How Duke Stays Cool During Heat Waves

Chiller system pumps water across campus to keep buildings cool

When temperatures in the Triangle set a record for most consecutive days at 100 degrees or more in the beginning of July, students, faculty, staff and visitors wouldn't have known it unless they stepped outside.

That's because Duke's chilled water system makes sure things stay cool inside.

The system constantly pumps 38.5-degree water through 15 miles of pipes across campus to control temperatures and humidity in 80 Duke buildings - even during triple digit heat for six-straight days, which struck the area July 3 to 8.

"We're constantly looking at the weather and checking the five-day forecast so we know what to expect," said Darin Smith, project manager for Duke's chilled water system. "We're always monitoring the system and making sure things are running to keep the campus cool."

Just as North Carolina was finishing a heat wave in June, Duke's Facilities Management was bringing online two new chillers to bring its total number to 23 for the system that features chillers on East and West campuses. So when temperatures hit 104 degrees on June 29, a new chiller helped keep things cool in buildings across campus. Smith said thanks to the new additions, Duke is able to withstand the hottest days Durham has seen this summer.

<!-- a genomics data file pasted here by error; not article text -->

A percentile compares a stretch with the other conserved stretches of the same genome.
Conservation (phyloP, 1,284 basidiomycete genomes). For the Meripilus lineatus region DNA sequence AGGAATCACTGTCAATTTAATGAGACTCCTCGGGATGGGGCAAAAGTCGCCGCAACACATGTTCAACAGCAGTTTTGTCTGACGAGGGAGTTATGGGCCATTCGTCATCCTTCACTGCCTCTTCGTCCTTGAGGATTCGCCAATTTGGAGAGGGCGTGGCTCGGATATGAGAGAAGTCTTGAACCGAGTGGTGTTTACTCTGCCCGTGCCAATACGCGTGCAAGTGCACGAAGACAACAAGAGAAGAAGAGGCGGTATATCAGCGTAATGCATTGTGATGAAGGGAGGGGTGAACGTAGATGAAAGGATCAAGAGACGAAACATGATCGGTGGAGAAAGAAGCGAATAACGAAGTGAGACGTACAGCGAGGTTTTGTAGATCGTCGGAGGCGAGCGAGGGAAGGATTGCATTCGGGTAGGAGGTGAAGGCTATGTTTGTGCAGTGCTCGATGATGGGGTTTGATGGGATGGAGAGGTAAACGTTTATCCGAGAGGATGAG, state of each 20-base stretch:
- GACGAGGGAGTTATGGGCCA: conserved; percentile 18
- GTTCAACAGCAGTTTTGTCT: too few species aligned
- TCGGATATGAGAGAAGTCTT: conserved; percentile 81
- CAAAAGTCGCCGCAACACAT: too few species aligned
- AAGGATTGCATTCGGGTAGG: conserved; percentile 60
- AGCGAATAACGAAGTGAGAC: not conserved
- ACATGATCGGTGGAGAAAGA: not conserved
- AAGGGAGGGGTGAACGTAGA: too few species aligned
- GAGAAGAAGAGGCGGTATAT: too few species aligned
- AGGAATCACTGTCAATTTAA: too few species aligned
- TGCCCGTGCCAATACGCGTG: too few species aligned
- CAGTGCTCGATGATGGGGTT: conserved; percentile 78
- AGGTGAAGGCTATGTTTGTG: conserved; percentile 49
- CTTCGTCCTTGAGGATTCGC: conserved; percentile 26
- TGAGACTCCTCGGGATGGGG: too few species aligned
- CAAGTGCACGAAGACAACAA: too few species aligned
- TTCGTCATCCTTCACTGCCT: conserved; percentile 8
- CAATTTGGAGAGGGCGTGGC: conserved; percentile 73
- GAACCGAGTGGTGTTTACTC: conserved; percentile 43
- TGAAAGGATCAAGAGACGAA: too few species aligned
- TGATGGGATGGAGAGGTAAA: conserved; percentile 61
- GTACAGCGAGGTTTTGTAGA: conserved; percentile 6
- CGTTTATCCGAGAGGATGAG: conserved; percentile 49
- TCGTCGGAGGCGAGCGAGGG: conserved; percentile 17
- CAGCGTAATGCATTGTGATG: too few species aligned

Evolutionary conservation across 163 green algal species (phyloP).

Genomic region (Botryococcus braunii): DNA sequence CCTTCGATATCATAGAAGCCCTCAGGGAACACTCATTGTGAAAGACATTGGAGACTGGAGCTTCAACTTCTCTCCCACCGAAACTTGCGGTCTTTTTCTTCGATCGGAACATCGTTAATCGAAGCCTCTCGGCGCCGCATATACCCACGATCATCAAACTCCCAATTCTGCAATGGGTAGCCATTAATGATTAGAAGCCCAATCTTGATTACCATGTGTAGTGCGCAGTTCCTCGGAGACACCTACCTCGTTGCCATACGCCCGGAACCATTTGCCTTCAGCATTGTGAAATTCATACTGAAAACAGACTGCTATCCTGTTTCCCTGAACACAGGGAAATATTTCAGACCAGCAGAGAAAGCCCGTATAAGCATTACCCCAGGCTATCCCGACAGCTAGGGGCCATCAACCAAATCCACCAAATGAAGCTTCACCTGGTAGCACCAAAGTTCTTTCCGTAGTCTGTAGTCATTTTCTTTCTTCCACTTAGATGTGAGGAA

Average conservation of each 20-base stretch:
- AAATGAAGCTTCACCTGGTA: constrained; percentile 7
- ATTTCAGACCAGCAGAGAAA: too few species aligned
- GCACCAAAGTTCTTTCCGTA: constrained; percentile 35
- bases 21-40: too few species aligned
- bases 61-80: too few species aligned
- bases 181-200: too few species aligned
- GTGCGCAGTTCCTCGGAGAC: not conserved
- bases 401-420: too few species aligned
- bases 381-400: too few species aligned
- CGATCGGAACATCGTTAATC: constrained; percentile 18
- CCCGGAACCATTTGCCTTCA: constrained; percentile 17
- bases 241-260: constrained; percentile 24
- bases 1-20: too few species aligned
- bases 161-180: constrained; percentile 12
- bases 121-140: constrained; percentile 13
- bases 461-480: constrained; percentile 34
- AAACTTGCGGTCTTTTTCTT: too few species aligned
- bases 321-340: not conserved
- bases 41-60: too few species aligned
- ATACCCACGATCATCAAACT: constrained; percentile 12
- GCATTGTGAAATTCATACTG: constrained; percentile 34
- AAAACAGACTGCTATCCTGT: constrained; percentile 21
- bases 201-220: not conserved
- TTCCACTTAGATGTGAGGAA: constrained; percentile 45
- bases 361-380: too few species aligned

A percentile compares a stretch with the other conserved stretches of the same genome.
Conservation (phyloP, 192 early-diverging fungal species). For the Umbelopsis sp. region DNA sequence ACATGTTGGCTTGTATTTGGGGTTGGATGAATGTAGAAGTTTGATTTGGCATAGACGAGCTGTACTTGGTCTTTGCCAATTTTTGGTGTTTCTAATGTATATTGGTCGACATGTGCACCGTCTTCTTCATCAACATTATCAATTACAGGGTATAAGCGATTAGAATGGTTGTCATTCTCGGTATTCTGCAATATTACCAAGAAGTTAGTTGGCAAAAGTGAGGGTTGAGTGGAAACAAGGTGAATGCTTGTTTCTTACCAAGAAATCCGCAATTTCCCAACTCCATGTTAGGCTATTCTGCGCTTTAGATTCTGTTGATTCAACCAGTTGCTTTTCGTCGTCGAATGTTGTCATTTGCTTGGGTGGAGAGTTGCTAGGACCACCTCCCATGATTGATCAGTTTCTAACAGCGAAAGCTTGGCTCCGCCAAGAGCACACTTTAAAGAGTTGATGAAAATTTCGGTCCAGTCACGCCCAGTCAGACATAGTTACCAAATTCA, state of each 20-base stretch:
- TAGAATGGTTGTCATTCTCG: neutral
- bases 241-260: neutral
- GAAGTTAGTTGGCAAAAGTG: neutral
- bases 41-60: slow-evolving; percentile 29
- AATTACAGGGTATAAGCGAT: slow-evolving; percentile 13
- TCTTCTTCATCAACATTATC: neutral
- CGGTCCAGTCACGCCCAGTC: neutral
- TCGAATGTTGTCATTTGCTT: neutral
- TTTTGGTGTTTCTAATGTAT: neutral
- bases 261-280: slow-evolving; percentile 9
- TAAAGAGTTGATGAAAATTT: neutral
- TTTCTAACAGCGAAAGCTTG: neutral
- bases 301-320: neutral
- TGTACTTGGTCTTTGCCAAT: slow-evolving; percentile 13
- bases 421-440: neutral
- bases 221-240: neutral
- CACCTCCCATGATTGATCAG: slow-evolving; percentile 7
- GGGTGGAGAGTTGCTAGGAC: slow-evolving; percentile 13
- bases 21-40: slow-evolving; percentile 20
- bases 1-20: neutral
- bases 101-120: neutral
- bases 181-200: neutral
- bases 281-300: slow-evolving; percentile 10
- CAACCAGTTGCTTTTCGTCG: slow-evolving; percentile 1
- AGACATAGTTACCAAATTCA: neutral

Two main chiller plants supply up to 42,000 tons of cooling capacity, which is the equivalent of keeping about 14,000 two-story homes cool. Additional "satellite" chillers offer another 5,000 tons of capacity. The most cooling Duke has needed this summer was 34,000 tons on June 29.

Duke is ready with a chilled water emergency response plan, a key element of operations at any large university in warm weather states, Smith said. Despite increasingly warm summers in recent years, Duke has never had to initiate the plan.

The plan has three levels of management: level 3 indicates that demand has reached 95 percent of operating capacity, level 2 indicates that demand has exceeded operating capacity and reserve units are required, and level 1 indicates that demand has exceed total capacity and groups of buildings need to be taken offline - referred to as "load shed."

The plan includes contingencies to ensure that chilled water is always supplied to essential buildings such as the hospital, research labs, animal care facilities, Perkins Library and data centers. If any buildings were ever temporarily forced off chilled water, Smith said that temperature and humidity would slowly rise in those selected areas, but Facilities would coordinate the movement of any faculty, staff, students or visitors to nearby buildings that could still provide cooling.

"With our new chillers online, we're now ahead of the game to the point where there wouldn't be a problem," Smith said. "We purposefully leave enough cushion so if weather got bad, no one would notice the difference."